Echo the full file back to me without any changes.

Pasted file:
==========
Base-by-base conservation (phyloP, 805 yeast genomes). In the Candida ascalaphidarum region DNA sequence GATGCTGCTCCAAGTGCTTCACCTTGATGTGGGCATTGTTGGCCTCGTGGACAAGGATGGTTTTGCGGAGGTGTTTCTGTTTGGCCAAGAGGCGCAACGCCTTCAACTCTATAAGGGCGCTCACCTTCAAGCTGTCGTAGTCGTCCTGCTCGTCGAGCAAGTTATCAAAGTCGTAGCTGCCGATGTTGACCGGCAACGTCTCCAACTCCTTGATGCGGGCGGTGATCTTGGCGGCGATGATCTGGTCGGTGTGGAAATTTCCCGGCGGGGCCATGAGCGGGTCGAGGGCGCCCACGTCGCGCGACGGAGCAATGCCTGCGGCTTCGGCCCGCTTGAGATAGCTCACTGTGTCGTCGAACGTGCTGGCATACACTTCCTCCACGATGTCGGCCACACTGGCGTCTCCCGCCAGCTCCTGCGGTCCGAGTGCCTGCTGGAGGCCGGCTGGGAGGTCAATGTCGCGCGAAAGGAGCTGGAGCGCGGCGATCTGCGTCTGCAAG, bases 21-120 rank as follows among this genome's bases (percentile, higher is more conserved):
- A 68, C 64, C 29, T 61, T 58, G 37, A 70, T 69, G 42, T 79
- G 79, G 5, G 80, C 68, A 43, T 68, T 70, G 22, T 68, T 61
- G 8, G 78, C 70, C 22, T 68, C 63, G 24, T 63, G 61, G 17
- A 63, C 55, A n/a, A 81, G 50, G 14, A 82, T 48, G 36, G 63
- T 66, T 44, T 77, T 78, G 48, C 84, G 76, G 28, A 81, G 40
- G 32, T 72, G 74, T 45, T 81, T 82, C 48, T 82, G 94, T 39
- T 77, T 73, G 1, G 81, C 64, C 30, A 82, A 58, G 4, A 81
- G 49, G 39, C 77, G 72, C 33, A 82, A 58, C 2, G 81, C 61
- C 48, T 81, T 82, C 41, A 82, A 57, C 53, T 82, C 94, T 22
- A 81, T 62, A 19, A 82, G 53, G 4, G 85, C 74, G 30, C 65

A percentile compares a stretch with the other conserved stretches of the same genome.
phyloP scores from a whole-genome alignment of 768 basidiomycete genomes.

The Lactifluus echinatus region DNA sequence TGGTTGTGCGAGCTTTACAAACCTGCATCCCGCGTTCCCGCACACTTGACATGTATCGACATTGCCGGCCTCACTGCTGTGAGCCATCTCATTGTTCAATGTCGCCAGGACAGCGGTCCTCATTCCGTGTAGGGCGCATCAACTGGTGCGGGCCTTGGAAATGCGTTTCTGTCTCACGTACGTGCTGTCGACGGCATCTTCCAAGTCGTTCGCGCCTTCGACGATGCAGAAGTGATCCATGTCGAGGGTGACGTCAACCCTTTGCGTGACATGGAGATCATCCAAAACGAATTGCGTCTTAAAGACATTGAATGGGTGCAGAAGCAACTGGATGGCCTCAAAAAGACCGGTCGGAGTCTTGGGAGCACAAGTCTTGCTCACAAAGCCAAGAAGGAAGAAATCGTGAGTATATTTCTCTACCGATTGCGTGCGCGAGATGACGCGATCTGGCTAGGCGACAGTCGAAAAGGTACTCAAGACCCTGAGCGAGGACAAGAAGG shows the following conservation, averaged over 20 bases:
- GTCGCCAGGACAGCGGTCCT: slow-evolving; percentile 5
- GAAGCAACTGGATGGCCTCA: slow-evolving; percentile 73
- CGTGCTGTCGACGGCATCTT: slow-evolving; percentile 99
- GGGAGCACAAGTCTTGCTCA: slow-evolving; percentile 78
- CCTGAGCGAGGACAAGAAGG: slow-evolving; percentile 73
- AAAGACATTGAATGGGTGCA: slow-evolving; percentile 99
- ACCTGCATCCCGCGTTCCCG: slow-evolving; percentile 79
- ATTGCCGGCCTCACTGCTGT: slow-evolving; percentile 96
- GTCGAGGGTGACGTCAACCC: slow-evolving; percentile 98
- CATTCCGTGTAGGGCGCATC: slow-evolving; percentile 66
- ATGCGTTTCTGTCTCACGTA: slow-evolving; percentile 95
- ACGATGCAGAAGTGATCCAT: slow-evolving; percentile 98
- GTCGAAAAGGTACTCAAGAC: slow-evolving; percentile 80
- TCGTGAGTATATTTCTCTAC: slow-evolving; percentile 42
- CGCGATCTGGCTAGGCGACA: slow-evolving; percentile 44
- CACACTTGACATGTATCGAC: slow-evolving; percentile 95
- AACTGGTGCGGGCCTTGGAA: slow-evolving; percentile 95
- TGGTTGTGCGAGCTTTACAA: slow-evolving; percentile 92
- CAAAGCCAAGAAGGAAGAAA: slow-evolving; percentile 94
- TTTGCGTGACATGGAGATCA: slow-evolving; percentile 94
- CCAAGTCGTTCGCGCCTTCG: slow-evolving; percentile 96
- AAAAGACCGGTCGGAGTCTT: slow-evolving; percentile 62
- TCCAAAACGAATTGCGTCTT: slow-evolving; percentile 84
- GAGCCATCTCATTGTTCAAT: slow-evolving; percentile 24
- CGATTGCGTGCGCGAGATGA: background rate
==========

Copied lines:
Base-by-base conservation (phyloP, 805 yeast genomes). In the Candida ascalaphidarum region DNA sequence GATGCTGCTCCAAGTGCTTCACCTTGATGTGGGCATTGTTGGCCTCGTGGACAAGGATGGTTTTGCGGAGGTGTTTCTGTTTGGCCAAGAGGCGCAACGCCTTCAACTCTATAAGGGCGCTCACCTTCAAGCTGTCGTAGTCGTCCTGCTCGTCGAGCAAGTTATCAAAGTCGTAGCTGCCGATGTTGACCGGCAACGTCTCCAACTCCTTGATGCGGGCGGTGATCTTGGCGGCGATGATCTGGTCGGTGTGGAAATTTCCCGGCGGGGCCATGAGCGGGTCGAGGGCGCCCACGTCGCGCGACGGAGCAATGCCTGCGGCTTCGGCCCGCTTGAGATAGCTCACTGTGTCGTCGAACGTGCTGGCATACACTTCCTCCACGATGTCGGCCACACTGGCGTCTCCCGCCAGCTCCTGCGGTCCGAGTGCCTGCTGGAGGCCGGCTGGGAGGTCAATGTCGCGCGAAAGGAGCTGGAGCGCGGCGATCTGCGTCTGCAAG, bases 21-120 rank as follows among this genome's bases (percentile, higher is more conserved):
- A 68, C 64, C 29, T 61, T 58, G 37, A 70, T 69, G 42, T 79
- G 79, G 5, G 80, C 68, A 43, T 68, T 70, G 22, T 68, T 61
- G 8, G 78, C 70, C 22, T 68, C 63, G 24, T 63, G 61, G 17
- A 63, C 55, A n/a, A 81, G 50, G 14, A 82, T 48, G 36, G 63
- T 66, T 44, T 77, T 78, G 48, C 84, G 76, G 28, A 81, G 40
- G 32, T 72, G 74, T 45, T 81, T 82, C 48, T 82, G 94, T 39
- T 77, T 73, G 1, G 81, C 64, C 30, A 82, A 58, G 4, A 81
- G 49, G 39, C 77, G 72, C 33, A 82, A 58, C 2, G 81, C 61
- C 48, T 81, T 82, C 41, A 82, A 57, C 53, T 82, C 94, T 22
- A 81, T 62, A 19, A 82, G 53, G 4, G 85, C 74, G 30, C 65

A percentile compares a stretch with the other conserved stretches of the same genome.
phyloP scores from a whole-genome alignment of 768 basidiomycete genomes.

The Lactifluus echinatus region DNA sequence TGGTTGTGCGAGCTTTACAAACCTGCATCCCGCGTTCCCGCACACTTGACATGTATCGACATTGCCGGCCTCACTGCTGTGAGCCATCTCATTGTTCAATGTCGCCAGGACAGCGGTCCTCATTCCGTGTAGGGCGCATCAACTGGTGCGGGCCTTGGAAATGCGTTTCTGTCTCACGTACGTGCTGTCGACGGCATCTTCCAAGTCGTTCGCGCCTTCGACGATGCAGAAGTGATCCATGTCGAGGGTGACGTCAACCCTTTGCGTGACATGGAGATCATCCAAAACGAATTGCGTCTTAAAGACATTGAATGGGTGCAGAAGCAACTGGATGGCCTCAAAAAGACCGGTCGGAGTCTTGGGAGCACAAGTCTTGCTCACAAAGCCAAGAAGGAAGAAATCGTGAGTATATTTCTCTACCGATTGCGTGCGCGAGATGACGCGATCTGGCTAGGCGACAGTCGAAAAGGTACTCAAGACCCTGAGCGAGGACAAGAAGG shows the following conservation, averaged over 20 bases:
- GTCGCCAGGACAGCGGTCCT: slow-evolving; percentile 5
- GAAGCAACTGGATGGCCTCA: slow-evolving; percentile 73
- CGTGCTGTCGACGGCATCTT: slow-evolving; percentile 99
- GGGAGCACAAGTCTTGCTCA: slow-evolving; percentile 78
- CCTGAGCGAGGACAAGAAGG: slow-evolving; percentile 73
- AAAGACATTGAATGGGTGCA: slow-evolving; percentile 99
- ACCTGCATCCCGCGTTCCCG: slow-evolving; percentile 79
- ATTGCCGGCCTCACTGCTGT: slow-evolving; percentile 96
- GTCGAGGGTGACGTCAACCC: slow-evolving; percentile 98
- CATTCCGTGTAGGGCGCATC: slow-evolving; percentile 66
- ATGCGTTTCTGTCTCACGTA: slow-evolving; percentile 95
- ACGATGCAGAAGTGATCCAT: slow-evolving; percentile 98
- GTCGAAAAGGTACTCAAGAC: slow-evolving; percentile 80
- TCGTGAGTATATTTCTCTAC: slow-evolving; percentile 42
- CGCGATCTGGCTAGGCGACA: slow-evolving; percentile 44
- CACACTTGACATGTATCGAC: slow-evolving; percentile 95
- AACTGGTGCGGGCCTTGGAA: slow-evolving; percentile 95
- TGGTTGTGCGAGCTTTACAA: slow-evolving; percentile 92
- CAAAGCCAAGAAGGAAGAAA: slow-evolving; percentile 94
- TTTGCGTGACATGGAGATCA: slow-evolving; percentile 94
- CCAAGTCGTTCGCGCCTTCG: slow-evolving; percentile 96
- AAAAGACCGGTCGGAGTCTT: slow-evolving; percentile 62
- TCCAAAACGAATTGCGTCTT: slow-evolving; percentile 84
- GAGCCATCTCATTGTTCAAT: slow-evolving; percentile 24
- CGATTGCGTGCGCGAGATGA: background rate